NEWPORT (WBIR)- A white bird squawks in the office of Dr. Sandra O’Connor. A veterinarian at the Cedarwood Veterinary Hospital, O’Connor has a passion for animals. The Vet rescued the white bird, Coco, from the Dr. Carol Hood Memorial Animal Shelter in Newport.
Now, that very same shelter is at risk of closing.
“I’ve lost a lot of sleep over this situation,” said O’Connor.
Lease disagreements between city administrators and the owners of the building, Friends of the Animal Shelter Humane Society, have led to the eviction of the shelter from the property, leaving animals in limbo.
“We have been trying to see if we can place them with rescues, foster parents, basically get as many as we can out.”
If no agreement can be reached soon, the shelter will close on July 1.
The relationship between the city and humane society has proven to be contentious. City administrator James Finchum said the city has tried to watch the amount of money spent on the shelter, giving more responsibility to the humane society, especially after fundraising contribution from the society dipped this past year.
“If you look, almost every shelter around is run by the humane societies of their respective regions,” said Finchum, “we have absolutely encouraged the humane society here to take on that role here. They’ve chosen not to do that. When we asked them to do that last year, they said they would close it and walk away.”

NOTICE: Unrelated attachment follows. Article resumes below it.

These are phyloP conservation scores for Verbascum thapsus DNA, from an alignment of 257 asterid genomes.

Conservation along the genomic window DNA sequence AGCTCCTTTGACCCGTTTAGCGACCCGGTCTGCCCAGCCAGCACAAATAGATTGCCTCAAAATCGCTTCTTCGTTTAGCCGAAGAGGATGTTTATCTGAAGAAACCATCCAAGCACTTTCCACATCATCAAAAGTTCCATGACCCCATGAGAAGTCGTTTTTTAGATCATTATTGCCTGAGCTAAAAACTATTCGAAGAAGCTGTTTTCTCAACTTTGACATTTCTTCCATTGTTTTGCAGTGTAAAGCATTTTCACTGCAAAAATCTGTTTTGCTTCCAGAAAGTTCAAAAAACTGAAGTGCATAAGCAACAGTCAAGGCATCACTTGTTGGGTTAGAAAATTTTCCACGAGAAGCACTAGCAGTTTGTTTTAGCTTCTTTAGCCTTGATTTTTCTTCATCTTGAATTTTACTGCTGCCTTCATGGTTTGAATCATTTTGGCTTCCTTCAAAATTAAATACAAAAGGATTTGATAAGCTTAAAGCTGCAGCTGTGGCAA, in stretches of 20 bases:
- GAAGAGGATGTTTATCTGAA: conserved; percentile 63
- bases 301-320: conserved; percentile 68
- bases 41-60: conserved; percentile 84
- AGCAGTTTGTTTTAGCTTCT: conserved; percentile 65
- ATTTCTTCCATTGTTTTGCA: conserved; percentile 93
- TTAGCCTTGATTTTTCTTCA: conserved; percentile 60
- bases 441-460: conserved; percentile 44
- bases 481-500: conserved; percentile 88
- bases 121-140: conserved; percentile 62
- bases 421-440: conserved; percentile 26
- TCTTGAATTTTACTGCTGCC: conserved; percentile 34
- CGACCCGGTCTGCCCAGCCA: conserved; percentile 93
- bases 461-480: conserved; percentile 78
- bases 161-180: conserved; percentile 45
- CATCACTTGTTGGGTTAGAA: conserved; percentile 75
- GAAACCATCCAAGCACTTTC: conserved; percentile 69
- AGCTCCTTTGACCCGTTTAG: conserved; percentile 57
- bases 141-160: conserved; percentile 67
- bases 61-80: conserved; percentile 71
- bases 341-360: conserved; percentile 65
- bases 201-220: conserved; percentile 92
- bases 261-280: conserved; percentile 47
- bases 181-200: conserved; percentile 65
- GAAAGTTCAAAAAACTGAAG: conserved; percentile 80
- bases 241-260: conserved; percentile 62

Anne Fontaine, with Friends of the Animal Shelter, said in a statement to WBIR that this switching of roles was not what the original contract and deal was all about.
“This lease stated that the City would provide salaries, maintenance, utilities, insurance etc for the Shelter,” said Fontaine. “In addition, our group has spent years contributing to the welfare of our animals by donating money for comfort and care of the animals including veterinary care.”
Lisa Layman is the director of the shelter, she has worked there for 14 years. The shelter is preparing for the worst: that early July closing. The goal is to find as many homes as possible for the 100 animals still there.
“If we can not get them placed out on rescue,” said Layman, “get them adopted or fostered into homes, then they would have to be euthanized. We cant’ leave them.”
It’s a sad realization, but there is reason for hope. On Wednesday, several rescue groups and foster organizations agreed to take in more than 40 cats and dogs.
If the shelter is forced to close, the human society says it plans to refurbish the property and open it back up as an independent shelter in the next few months.
Ultimately, Layman wants what is best for the animals.
“I’d love to see all agencies come together and work together and for everyone to get on the same page and do the best thing for these animals. That’s what I want to see.”
If you’d like to help these animals, the shelter and veterinary hospital ask that you contact them. Adoption or fostering can go a long way to helping save these animals’ lives and find loving homes.